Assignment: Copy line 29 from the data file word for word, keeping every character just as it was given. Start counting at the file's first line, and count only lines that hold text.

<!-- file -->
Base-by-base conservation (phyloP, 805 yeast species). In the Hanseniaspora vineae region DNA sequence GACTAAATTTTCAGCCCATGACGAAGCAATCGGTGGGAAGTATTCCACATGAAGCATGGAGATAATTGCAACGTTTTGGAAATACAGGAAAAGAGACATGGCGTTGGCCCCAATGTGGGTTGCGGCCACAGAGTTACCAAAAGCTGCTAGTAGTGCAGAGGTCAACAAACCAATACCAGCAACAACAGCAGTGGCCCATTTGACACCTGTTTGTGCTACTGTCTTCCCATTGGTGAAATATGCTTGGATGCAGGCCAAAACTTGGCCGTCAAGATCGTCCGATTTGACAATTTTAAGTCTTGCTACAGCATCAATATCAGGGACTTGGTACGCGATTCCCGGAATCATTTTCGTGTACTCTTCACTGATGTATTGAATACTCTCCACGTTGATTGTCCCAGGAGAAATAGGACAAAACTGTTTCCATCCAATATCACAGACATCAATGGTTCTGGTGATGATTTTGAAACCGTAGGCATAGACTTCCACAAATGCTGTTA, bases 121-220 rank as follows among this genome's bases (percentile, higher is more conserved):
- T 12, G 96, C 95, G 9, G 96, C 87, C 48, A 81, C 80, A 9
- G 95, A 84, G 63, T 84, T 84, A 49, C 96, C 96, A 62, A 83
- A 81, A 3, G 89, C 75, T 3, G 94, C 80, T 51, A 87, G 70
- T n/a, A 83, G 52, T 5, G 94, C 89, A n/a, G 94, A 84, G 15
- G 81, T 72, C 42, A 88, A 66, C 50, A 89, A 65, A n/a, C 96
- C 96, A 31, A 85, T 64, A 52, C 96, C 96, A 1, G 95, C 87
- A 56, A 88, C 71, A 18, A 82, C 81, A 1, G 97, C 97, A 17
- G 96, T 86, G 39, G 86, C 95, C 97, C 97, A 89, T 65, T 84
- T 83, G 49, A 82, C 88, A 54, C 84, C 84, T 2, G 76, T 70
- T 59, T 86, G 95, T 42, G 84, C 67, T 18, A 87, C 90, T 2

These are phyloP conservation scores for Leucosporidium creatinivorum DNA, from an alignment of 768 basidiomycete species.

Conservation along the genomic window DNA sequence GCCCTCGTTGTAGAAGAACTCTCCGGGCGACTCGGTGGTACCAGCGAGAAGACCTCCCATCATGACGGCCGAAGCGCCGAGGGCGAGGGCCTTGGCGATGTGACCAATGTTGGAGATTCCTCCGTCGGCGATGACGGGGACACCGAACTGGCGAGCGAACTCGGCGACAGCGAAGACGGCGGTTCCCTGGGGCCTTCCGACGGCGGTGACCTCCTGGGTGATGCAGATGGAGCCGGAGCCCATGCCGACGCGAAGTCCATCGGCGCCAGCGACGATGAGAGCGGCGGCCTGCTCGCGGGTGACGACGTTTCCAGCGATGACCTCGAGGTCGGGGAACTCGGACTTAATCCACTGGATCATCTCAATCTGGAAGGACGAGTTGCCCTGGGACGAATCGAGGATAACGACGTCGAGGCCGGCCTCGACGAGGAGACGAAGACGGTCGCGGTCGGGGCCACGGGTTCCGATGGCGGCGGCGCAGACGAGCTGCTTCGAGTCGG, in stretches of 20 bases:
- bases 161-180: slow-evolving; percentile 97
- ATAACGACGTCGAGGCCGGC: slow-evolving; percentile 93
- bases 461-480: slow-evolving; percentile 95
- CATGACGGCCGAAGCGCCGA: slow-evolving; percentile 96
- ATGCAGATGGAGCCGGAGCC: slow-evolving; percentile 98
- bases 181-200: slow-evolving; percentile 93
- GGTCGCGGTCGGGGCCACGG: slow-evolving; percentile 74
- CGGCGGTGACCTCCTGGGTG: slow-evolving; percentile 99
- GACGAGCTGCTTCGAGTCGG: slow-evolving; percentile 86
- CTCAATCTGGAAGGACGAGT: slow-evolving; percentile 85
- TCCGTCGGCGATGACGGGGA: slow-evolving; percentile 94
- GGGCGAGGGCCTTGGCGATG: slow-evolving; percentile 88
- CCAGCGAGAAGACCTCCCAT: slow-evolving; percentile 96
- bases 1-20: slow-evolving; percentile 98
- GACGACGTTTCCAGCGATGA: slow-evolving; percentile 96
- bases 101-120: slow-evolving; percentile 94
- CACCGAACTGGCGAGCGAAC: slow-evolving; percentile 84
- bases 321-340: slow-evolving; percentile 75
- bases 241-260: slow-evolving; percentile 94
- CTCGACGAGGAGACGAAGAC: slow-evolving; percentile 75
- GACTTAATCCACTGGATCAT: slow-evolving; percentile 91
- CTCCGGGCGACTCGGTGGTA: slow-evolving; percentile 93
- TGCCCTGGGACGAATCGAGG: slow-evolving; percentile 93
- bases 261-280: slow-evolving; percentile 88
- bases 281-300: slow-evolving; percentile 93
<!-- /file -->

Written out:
- bases 101-120: slow-evolving; percentile 94